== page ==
Every grade level, but especially the Lower School grades, present quite specific, individual challenges to educators. It's so important that teachers take advantage of all of the resources available to them in order to understand not only what classroom content is appropriate for their students, but what age- and grade-related developmental issues they are very likely facing.
The 3rd grade is no exception.
What does a challenging 3rd grade program look like?
- Daily access to the library to promote reading as a resource for learning, research, and pleasure. 3rd graders should have the opportunity to make independent reading choices for content and enjoyment. This choice fosters a love for reading
- Support for reading skills through a variety of materials, including fiction and non-fiction books. It offers reading comprehension strategies and teaches grammar. Students are learning about different genres and developing personal preferences
- Individual spelling support and consistent spelling rules
- Daily recess and physical education class
- Hands-on science labs with activities that reinforce classroom instruction
- Logical and sequential thinking development through coding activities
- Basic computer skills instruction, including computer file management
- Club activities and team sports that allow students to pursue interests
Third graders have acquired the basic tools of math and reading and are ready to be challenged to use those tools. These students are curious friends and teaching them is incredibly rewarding. This is the year when it seems children can do so much more on their own. A program that consists of challenges to which students can apply their own thinking and problem-solving skills is perfect for 3rd graders.
Developmentally, 3rd graders are at a tricky time. They are at a point where they are able to tackle all kinds of problems that were beyond their reach just a year or two earlier, leading to the possible assumption that with all of the new abilities under the 3rd grader’s belt, an added excitement for learning would follow. However, research tells us that the 3rd, 4th, and 5th grade years can be a time when excitement and engagement wane in children.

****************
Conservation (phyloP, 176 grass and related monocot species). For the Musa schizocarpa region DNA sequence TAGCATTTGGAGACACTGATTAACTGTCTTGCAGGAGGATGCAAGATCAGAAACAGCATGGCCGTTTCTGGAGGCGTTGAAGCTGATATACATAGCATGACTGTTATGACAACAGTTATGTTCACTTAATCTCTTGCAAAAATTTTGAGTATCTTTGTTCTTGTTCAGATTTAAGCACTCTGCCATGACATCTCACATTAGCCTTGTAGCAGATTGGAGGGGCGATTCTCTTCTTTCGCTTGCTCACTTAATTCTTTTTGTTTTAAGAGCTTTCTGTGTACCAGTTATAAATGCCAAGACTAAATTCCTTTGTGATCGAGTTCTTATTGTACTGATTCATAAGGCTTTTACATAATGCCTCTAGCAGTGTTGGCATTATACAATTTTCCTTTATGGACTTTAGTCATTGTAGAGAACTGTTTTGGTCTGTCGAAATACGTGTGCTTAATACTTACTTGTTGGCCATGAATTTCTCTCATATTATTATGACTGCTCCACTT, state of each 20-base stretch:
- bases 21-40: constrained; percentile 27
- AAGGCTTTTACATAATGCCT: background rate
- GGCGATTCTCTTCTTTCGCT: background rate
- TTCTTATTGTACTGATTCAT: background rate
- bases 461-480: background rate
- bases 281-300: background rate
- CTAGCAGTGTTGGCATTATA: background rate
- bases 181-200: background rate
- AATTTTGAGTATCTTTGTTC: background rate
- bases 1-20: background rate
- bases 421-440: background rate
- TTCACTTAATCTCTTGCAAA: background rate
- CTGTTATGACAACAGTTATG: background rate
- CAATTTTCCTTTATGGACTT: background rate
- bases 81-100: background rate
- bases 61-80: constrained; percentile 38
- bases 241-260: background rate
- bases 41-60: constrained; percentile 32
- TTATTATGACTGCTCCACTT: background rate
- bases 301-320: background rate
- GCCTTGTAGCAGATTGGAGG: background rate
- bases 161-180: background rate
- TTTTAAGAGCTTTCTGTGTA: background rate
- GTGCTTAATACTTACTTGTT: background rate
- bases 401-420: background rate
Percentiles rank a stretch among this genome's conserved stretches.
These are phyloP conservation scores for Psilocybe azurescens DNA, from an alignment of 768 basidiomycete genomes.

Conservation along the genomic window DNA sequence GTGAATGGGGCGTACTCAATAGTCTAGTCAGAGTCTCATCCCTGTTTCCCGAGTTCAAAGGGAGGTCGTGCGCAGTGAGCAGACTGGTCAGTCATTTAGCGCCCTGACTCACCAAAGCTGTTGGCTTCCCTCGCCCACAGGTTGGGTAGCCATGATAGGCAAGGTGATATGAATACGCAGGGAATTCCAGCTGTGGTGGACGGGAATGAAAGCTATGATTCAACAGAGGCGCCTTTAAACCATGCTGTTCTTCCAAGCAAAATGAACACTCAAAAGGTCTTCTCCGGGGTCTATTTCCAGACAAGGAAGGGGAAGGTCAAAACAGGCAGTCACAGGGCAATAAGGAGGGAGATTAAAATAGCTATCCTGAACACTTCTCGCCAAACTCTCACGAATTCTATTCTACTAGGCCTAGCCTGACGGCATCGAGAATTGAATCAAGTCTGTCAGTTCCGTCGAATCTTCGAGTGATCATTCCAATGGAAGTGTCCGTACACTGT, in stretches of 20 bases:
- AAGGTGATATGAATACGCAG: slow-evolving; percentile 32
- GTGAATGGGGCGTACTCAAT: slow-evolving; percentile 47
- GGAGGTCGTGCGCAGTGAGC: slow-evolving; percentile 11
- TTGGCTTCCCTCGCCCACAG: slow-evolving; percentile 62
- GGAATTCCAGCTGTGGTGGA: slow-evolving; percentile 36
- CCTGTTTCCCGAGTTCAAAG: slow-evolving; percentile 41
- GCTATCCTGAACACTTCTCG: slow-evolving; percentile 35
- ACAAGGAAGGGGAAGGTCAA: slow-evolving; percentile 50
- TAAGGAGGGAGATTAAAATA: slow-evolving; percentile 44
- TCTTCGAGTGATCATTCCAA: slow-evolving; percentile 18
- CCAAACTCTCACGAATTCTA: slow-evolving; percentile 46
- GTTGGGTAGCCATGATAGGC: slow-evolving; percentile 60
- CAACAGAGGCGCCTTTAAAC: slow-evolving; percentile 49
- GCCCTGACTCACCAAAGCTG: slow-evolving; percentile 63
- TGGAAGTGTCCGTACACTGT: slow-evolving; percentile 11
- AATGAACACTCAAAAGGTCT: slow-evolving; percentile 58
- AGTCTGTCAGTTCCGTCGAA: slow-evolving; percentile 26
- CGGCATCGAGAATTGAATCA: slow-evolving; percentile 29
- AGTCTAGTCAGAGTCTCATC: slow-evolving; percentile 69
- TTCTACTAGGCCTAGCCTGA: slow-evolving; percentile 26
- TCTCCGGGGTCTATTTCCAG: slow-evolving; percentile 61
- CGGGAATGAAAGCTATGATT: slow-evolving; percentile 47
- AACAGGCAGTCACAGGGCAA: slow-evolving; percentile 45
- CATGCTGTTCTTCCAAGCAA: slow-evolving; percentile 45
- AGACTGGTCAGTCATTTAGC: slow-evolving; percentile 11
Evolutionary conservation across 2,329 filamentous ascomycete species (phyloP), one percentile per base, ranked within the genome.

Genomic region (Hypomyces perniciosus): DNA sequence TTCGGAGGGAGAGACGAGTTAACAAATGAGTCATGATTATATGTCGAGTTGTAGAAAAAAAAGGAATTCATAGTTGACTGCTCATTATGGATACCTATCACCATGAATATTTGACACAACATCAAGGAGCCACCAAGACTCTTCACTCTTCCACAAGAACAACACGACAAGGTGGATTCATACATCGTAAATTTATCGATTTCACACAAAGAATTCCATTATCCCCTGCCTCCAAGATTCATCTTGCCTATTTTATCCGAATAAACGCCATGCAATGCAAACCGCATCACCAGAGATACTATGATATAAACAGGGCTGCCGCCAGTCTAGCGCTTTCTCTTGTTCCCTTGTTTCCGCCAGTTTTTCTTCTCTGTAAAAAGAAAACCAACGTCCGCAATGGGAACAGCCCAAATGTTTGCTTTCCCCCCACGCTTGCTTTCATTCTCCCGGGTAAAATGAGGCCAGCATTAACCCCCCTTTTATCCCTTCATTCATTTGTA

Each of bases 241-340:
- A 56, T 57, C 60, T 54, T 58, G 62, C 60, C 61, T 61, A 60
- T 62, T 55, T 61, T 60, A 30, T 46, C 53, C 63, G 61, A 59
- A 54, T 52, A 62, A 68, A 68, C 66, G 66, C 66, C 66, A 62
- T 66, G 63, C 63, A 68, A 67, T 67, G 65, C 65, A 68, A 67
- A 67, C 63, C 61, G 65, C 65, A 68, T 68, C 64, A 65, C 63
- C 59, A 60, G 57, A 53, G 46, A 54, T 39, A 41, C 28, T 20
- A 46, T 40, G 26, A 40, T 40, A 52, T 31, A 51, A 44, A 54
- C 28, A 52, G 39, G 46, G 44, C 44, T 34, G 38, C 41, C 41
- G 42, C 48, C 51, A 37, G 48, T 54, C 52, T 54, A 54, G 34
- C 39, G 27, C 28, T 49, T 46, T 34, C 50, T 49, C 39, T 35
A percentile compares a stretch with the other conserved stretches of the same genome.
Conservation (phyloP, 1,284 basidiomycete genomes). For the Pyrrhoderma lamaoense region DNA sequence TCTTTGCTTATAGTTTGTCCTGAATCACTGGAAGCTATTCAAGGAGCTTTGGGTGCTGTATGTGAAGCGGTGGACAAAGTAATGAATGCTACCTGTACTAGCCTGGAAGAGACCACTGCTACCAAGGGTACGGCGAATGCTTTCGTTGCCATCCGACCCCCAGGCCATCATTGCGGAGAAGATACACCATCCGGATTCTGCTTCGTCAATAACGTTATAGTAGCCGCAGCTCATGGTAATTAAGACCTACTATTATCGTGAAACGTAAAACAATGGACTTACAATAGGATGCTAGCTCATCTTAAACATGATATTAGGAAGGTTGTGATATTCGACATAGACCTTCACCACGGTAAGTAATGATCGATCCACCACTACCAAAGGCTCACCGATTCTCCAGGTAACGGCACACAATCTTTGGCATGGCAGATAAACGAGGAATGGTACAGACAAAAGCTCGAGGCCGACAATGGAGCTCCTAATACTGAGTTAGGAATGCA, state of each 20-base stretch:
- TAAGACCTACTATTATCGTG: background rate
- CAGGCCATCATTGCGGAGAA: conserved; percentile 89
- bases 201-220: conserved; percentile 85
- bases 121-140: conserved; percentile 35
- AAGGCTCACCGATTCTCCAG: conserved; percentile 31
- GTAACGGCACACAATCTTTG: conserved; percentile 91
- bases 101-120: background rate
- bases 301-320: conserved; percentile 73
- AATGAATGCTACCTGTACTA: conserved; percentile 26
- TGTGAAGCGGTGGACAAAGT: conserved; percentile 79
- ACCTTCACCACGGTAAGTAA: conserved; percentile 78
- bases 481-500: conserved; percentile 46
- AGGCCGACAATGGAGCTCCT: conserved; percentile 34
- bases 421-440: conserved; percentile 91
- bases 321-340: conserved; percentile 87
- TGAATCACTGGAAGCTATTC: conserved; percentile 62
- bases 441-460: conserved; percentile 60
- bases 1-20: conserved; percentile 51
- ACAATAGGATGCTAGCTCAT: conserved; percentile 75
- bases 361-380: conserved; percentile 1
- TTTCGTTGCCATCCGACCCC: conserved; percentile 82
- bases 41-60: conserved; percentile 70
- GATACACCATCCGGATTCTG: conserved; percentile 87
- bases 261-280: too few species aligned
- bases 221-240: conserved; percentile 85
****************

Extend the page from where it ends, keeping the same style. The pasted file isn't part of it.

According to Madeline Levine, author of Teach Your Children Well, the reasons for this include having less fun while learning, and children at this age beginning to compare themselves with each other.
As educators, we need to be mindful of these possible roadblocks to engagement. Levine advises parents and educators to pay attention to two things as we navigate these issues:
- • "Children who are interested only in performance, that is, being positively evaluated by others, have narrow goals. Their focus is on the grade more than the material. They are so afraid of failing that they challenge themselves far less, take fewer risks, and therefore limit opportunities for growth."
• "The most highly regarded researchers in the field of education agree that there is little value in thinking about intelligence as a single, static entity.”
Our 3rd graders are just starting to show us how they learn, where they excel, and what topics ignite their curiosity. Our goal is to encourage each student to pursue his or her curiosity with gusto, to use the skills he or she is learning to push forward, and to celebrate each failure! We learn so much in failure and only become better, more knowledgeable, and more resilient. By approaching learning in this way, we hope that our students will tackle challenges head on rather than shy away from them.